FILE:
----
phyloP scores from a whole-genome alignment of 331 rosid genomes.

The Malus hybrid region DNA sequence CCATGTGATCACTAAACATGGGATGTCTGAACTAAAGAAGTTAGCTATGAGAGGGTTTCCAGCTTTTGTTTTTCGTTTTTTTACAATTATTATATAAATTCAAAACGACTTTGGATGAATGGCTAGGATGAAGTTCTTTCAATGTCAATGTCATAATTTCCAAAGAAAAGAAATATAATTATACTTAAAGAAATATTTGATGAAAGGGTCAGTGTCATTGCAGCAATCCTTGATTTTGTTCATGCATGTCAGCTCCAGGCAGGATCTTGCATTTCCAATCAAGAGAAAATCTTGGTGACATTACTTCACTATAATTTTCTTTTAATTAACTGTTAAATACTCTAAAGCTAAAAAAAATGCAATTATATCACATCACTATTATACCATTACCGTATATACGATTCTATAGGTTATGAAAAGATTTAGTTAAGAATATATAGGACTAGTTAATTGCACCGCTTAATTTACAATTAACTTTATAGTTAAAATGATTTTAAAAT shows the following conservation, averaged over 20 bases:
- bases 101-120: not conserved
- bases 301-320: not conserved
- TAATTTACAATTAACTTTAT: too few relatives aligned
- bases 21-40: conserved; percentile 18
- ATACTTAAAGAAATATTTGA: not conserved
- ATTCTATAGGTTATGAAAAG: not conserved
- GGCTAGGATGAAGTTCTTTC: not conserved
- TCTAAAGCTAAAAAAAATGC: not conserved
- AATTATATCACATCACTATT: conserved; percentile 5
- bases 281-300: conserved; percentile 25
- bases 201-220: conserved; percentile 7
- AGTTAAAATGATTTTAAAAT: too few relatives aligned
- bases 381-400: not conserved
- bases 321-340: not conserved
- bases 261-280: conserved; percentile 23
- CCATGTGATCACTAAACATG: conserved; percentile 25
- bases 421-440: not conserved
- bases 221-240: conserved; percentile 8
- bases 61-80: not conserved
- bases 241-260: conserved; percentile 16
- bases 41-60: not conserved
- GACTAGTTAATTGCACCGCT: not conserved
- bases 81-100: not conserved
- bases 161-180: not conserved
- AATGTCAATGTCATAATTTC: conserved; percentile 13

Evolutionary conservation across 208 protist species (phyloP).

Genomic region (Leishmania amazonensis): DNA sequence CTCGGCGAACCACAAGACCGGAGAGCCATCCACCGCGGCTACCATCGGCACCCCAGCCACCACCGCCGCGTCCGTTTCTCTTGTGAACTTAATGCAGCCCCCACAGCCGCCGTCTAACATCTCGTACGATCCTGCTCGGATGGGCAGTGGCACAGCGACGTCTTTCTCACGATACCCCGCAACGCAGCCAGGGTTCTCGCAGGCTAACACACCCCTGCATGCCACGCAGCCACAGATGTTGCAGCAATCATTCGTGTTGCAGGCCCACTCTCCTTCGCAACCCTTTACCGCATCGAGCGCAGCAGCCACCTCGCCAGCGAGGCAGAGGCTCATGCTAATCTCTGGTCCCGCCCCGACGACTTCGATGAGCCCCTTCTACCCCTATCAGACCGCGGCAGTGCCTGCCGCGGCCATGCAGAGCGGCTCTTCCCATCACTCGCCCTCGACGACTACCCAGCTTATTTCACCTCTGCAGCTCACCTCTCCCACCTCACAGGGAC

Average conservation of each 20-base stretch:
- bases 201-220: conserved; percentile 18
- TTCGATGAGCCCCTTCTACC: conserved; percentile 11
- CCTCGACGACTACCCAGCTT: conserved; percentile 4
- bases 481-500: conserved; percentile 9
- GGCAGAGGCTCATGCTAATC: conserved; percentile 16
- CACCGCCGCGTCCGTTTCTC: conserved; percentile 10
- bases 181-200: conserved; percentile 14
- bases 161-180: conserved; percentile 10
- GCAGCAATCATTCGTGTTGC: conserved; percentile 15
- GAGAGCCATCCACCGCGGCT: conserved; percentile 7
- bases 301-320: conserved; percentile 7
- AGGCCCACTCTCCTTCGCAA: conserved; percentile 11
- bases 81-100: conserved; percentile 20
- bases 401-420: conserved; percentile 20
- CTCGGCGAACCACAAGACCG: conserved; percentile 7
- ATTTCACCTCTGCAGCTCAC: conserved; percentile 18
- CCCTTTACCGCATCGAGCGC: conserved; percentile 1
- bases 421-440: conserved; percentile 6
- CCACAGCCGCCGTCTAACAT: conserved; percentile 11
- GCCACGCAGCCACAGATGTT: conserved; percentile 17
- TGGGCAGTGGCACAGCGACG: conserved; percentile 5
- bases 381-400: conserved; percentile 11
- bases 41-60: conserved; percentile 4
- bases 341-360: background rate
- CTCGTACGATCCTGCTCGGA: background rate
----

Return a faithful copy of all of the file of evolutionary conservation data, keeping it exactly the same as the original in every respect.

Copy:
phyloP scores from a whole-genome alignment of 331 rosid genomes.

The Malus hybrid region DNA sequence CCATGTGATCACTAAACATGGGATGTCTGAACTAAAGAAGTTAGCTATGAGAGGGTTTCCAGCTTTTGTTTTTCGTTTTTTTACAATTATTATATAAATTCAAAACGACTTTGGATGAATGGCTAGGATGAAGTTCTTTCAATGTCAATGTCATAATTTCCAAAGAAAAGAAATATAATTATACTTAAAGAAATATTTGATGAAAGGGTCAGTGTCATTGCAGCAATCCTTGATTTTGTTCATGCATGTCAGCTCCAGGCAGGATCTTGCATTTCCAATCAAGAGAAAATCTTGGTGACATTACTTCACTATAATTTTCTTTTAATTAACTGTTAAATACTCTAAAGCTAAAAAAAATGCAATTATATCACATCACTATTATACCATTACCGTATATACGATTCTATAGGTTATGAAAAGATTTAGTTAAGAATATATAGGACTAGTTAATTGCACCGCTTAATTTACAATTAACTTTATAGTTAAAATGATTTTAAAAT shows the following conservation, averaged over 20 bases:
- bases 101-120: not conserved
- bases 301-320: not conserved
- TAATTTACAATTAACTTTAT: too few relatives aligned
- bases 21-40: conserved; percentile 18
- ATACTTAAAGAAATATTTGA: not conserved
- ATTCTATAGGTTATGAAAAG: not conserved
- GGCTAGGATGAAGTTCTTTC: not conserved
- TCTAAAGCTAAAAAAAATGC: not conserved
- AATTATATCACATCACTATT: conserved; percentile 5
- bases 281-300: conserved; percentile 25
- bases 201-220: conserved; percentile 7
- AGTTAAAATGATTTTAAAAT: too few relatives aligned
- bases 381-400: not conserved
- bases 321-340: not conserved
- bases 261-280: conserved; percentile 23
- CCATGTGATCACTAAACATG: conserved; percentile 25
- bases 421-440: not conserved
- bases 221-240: conserved; percentile 8
- bases 61-80: not conserved
- bases 241-260: conserved; percentile 16
- bases 41-60: not conserved
- GACTAGTTAATTGCACCGCT: not conserved
- bases 81-100: not conserved
- bases 161-180: not conserved
- AATGTCAATGTCATAATTTC: conserved; percentile 13

Evolutionary conservation across 208 protist species (phyloP).

Genomic region (Leishmania amazonensis): DNA sequence CTCGGCGAACCACAAGACCGGAGAGCCATCCACCGCGGCTACCATCGGCACCCCAGCCACCACCGCCGCGTCCGTTTCTCTTGTGAACTTAATGCAGCCCCCACAGCCGCCGTCTAACATCTCGTACGATCCTGCTCGGATGGGCAGTGGCACAGCGACGTCTTTCTCACGATACCCCGCAACGCAGCCAGGGTTCTCGCAGGCTAACACACCCCTGCATGCCACGCAGCCACAGATGTTGCAGCAATCATTCGTGTTGCAGGCCCACTCTCCTTCGCAACCCTTTACCGCATCGAGCGCAGCAGCCACCTCGCCAGCGAGGCAGAGGCTCATGCTAATCTCTGGTCCCGCCCCGACGACTTCGATGAGCCCCTTCTACCCCTATCAGACCGCGGCAGTGCCTGCCGCGGCCATGCAGAGCGGCTCTTCCCATCACTCGCCCTCGACGACTACCCAGCTTATTTCACCTCTGCAGCTCACCTCTCCCACCTCACAGGGAC

Average conservation of each 20-base stretch:
- bases 201-220: conserved; percentile 18
- TTCGATGAGCCCCTTCTACC: conserved; percentile 11
- CCTCGACGACTACCCAGCTT: conserved; percentile 4
- bases 481-500: conserved; percentile 9
- GGCAGAGGCTCATGCTAATC: conserved; percentile 16
- CACCGCCGCGTCCGTTTCTC: conserved; percentile 10
- bases 181-200: conserved; percentile 14
- bases 161-180: conserved; percentile 10
- GCAGCAATCATTCGTGTTGC: conserved; percentile 15
- GAGAGCCATCCACCGCGGCT: conserved; percentile 7
- bases 301-320: conserved; percentile 7
- AGGCCCACTCTCCTTCGCAA: conserved; percentile 11
- bases 81-100: conserved; percentile 20
- bases 401-420: conserved; percentile 20
- CTCGGCGAACCACAAGACCG: conserved; percentile 7
- ATTTCACCTCTGCAGCTCAC: conserved; percentile 18
- CCCTTTACCGCATCGAGCGC: conserved; percentile 1
- bases 421-440: conserved; percentile 6
- CCACAGCCGCCGTCTAACAT: conserved; percentile 11
- GCCACGCAGCCACAGATGTT: conserved; percentile 17
- TGGGCAGTGGCACAGCGACG: conserved; percentile 5
- bases 381-400: conserved; percentile 11
- bases 41-60: conserved; percentile 4
- bases 341-360: background rate
- CTCGTACGATCCTGCTCGGA: background rate